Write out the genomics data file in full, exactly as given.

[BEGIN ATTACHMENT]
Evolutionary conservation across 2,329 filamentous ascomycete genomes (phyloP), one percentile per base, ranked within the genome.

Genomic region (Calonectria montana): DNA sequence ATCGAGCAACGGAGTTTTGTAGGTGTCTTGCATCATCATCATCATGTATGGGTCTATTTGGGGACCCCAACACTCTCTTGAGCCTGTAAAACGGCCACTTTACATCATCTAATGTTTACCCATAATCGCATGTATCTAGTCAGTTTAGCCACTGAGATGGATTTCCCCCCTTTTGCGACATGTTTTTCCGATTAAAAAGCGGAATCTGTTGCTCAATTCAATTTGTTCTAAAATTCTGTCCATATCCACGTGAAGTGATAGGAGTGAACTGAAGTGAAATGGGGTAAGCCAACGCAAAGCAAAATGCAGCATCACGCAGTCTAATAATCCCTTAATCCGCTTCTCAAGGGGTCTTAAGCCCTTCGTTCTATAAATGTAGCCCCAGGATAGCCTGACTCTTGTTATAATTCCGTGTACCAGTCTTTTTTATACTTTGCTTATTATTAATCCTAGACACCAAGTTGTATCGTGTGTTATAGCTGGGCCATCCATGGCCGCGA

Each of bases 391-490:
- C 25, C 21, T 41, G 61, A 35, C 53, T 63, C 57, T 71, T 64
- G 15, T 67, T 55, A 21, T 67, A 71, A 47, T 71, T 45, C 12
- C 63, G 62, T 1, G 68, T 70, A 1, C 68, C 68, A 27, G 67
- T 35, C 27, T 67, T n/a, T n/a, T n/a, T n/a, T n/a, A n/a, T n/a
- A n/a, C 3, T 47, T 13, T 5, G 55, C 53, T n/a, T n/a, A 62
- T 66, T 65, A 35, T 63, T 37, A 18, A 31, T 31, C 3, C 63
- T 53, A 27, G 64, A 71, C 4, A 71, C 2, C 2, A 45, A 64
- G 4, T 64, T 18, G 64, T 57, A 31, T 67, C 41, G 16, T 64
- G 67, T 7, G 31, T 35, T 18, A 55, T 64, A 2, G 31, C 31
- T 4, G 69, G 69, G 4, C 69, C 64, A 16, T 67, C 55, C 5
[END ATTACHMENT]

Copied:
Evolutionary conservation across 2,329 filamentous ascomycete genomes (phyloP), one percentile per base, ranked within the genome.

Genomic region (Calonectria montana): DNA sequence ATCGAGCAACGGAGTTTTGTAGGTGTCTTGCATCATCATCATCATGTATGGGTCTATTTGGGGACCCCAACACTCTCTTGAGCCTGTAAAACGGCCACTTTACATCATCTAATGTTTACCCATAATCGCATGTATCTAGTCAGTTTAGCCACTGAGATGGATTTCCCCCCTTTTGCGACATGTTTTTCCGATTAAAAAGCGGAATCTGTTGCTCAATTCAATTTGTTCTAAAATTCTGTCCATATCCACGTGAAGTGATAGGAGTGAACTGAAGTGAAATGGGGTAAGCCAACGCAAAGCAAAATGCAGCATCACGCAGTCTAATAATCCCTTAATCCGCTTCTCAAGGGGTCTTAAGCCCTTCGTTCTATAAATGTAGCCCCAGGATAGCCTGACTCTTGTTATAATTCCGTGTACCAGTCTTTTTTATACTTTGCTTATTATTAATCCTAGACACCAAGTTGTATCGTGTGTTATAGCTGGGCCATCCATGGCCGCGA

Each of bases 391-490:
- C 25, C 21, T 41, G 61, A 35, C 53, T 63, C 57, T 71, T 64
- G 15, T 67, T 55, A 21, T 67, A 71, A 47, T 71, T 45, C 12
- C 63, G 62, T 1, G 68, T 70, A 1, C 68, C 68, A 27, G 67
- T 35, C 27, T 67, T n/a, T n/a, T n/a, T n/a, T n/a, A n/a, T n/a
- A n/a, C 3, T 47, T 13, T 5, G 55, C 53, T n/a, T n/a, A 62
- T 66, T 65, A 35, T 63, T 37, A 18, A 31, T 31, C 3, C 63
- T 53, A 27, G 64, A 71, C 4, A 71, C 2, C 2, A 45, A 64
- G 4, T 64, T 18, G 64, T 57, A 31, T 67, C 41, G 16, T 64
- G 67, T 7, G 31, T 35, T 18, A 55, T 64, A 2, G 31, C 31
- T 4, G 69, G 69, G 4, C 69, C 64, A 16, T 67, C 55, C 5